Mind the Map!
On Wednesday evening Her Majesty The Queen attended the opening of Barents Spektakel 2011 annual arts festival in Kirkenes. Under the slogan Mind the Map! the festival raises the question: where is the centre and where is the periphery?
The answer depends on who is doing the seeing and the vantage point from which they are looking. There are many ways to look at a map and this years cross-cultural arts festival seeks to highlight distance as more than just a physical phenomenon.
The participants of Barents Spektakel come from countries both in and outside the Barents region, and activities are centred around bridge-building and knowledge exchange. The festival represents a popular and important meeting place for arts and culture. This is the eighth year the festival is being organised. In 2010 more than 13 000 visitors participated at the various festival events.
The Kirkenes Conference
For Queen Sonja the day started with the opening of the Kirkenes Conference 2011. The conference is a part of both the Barents Spektakel festival and the Barents Days 2011 event, and focuses on politics, economics, industry and logistics in the northern areas. The conference was officially opened by Minister of Local Government and Regional Development Liv Signe Navarsete.
The Barents Spektakel 2011 festival itself was formally opened by the Queen on Wednesday evening in the Kirkenes town square. In her speech Queen Sonja spoke of future opportunities for closer cooperation between Norway and Russia:
The year 2010 was an historic year for Norway and for the border region here in the north. The treaty on maritime delimitation and cooperation in the Barents Sea and the Arctic Ocean opens up opportunities for broader, more effective collaboration between Norway and Russia on the future development of the region, the Queen said.
The German theatre company Theater Titanick performed the opening show, a production entitled Furnace Symphony, in which industrialisation in the north is symbolised by machines and pipes breathing out music and columns of fire. The furnaces and pipes are transformed by the Titanick orchestra into musical instruments to create a blend of rhythm, flame, machinery and fireworks.
Cross-border cooperation was also the theme of the opening concert. The Queen attended the musical production Arctic Score in which the traditional music of Russia, Norway and Finland is combined with acrobatics and sport. The result is a symbolic fight in which three countries and three cultures meet on the Arctic battlefield.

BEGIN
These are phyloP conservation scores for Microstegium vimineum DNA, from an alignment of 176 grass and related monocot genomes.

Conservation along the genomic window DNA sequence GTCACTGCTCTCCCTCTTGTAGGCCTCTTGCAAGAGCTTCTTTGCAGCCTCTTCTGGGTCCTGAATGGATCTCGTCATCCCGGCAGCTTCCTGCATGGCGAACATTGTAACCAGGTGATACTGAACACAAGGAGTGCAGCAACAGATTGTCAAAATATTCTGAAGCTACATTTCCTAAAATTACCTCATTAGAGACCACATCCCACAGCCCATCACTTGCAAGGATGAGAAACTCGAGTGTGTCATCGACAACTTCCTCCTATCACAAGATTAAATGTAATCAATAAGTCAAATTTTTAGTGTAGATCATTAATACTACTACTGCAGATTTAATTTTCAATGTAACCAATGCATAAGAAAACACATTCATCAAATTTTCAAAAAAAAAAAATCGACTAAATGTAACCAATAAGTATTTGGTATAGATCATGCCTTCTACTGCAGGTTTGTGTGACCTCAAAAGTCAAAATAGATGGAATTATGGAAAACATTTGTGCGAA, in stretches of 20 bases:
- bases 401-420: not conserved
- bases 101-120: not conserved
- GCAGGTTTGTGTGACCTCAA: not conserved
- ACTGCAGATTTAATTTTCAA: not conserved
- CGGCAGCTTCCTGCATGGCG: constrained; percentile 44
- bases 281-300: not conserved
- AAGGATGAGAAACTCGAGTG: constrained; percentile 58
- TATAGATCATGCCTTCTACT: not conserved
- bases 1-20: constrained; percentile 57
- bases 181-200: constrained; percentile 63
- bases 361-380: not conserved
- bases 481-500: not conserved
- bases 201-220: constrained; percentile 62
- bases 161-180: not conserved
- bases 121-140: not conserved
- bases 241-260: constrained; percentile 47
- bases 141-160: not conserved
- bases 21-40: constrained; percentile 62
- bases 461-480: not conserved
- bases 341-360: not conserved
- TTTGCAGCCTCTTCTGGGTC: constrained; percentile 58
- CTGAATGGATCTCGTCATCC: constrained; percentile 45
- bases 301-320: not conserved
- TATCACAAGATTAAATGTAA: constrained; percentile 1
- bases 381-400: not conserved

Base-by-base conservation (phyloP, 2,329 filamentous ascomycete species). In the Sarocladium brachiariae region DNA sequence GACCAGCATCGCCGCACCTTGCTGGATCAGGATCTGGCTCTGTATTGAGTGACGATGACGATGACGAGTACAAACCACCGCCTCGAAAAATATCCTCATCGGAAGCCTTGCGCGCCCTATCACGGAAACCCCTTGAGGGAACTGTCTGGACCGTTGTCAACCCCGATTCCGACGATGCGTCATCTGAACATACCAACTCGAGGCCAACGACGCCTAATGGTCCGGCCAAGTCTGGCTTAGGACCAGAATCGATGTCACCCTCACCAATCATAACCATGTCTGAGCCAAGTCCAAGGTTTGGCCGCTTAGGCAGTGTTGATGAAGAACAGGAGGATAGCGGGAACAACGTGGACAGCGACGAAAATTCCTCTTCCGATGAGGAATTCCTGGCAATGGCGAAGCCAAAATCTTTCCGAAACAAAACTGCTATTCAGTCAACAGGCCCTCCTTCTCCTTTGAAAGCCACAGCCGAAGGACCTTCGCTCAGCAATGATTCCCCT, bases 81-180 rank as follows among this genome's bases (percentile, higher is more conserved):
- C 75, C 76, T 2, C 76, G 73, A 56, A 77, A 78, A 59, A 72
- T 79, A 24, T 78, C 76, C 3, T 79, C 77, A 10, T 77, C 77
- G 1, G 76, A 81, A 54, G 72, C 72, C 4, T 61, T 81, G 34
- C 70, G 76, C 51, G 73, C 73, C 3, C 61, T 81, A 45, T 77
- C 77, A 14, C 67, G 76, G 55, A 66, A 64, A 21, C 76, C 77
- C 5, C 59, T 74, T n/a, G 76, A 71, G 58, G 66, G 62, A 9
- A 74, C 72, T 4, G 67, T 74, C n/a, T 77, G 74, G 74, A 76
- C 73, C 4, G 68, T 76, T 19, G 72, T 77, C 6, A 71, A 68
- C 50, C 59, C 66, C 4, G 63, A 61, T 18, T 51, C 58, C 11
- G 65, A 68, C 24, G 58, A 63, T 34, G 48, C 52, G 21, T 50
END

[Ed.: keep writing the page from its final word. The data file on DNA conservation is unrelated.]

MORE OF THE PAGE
Mind the Map!
The festival exhibition Mind the Map! was opened by Minister of Foreign Affairs Jonas Gahr Støre and Norwegian Border Commissioner Ivar Sakserud at the stroke of midnight. The opening took place outside where Norwegian artist Morten Traaviks mobile installation BORDERLINES is on display. Old Norwegian and Russian border posts have been placed throughout the centre of Kirkenes, dividing the town in two. The border is monitored and streamed using two web cameras.
The opening ceremony continued inside the AMFI Kirkenes shopping centre. Queen Sonja received a guided tour of the Mind the Map! exhibition, where the border theme is taken up once again in the works of Italian artist Stefano Cagol and Russian artist Olga Kisseleva.
The Queen was also given a tour of the Surviving the future exhibition, produced by the Sámi Artist Centre, and the Nordnorsk Kunstnersenter (North-Norwegian artists centre) presented the project NEWS (North, East, West, South).
Happy Constitution Day!
The Royal Family marked Norway’s Constitution Day in both Asker and Oslo, and was present on the Palace Balcony as the whole country sang the national anthem of Norway at 13:00 pm.
Celebrating May 17th
For more than 100 years, the Royal Family has greeted the Constitution Day children’s parade in Oslo from the balcony of the Royal Palace.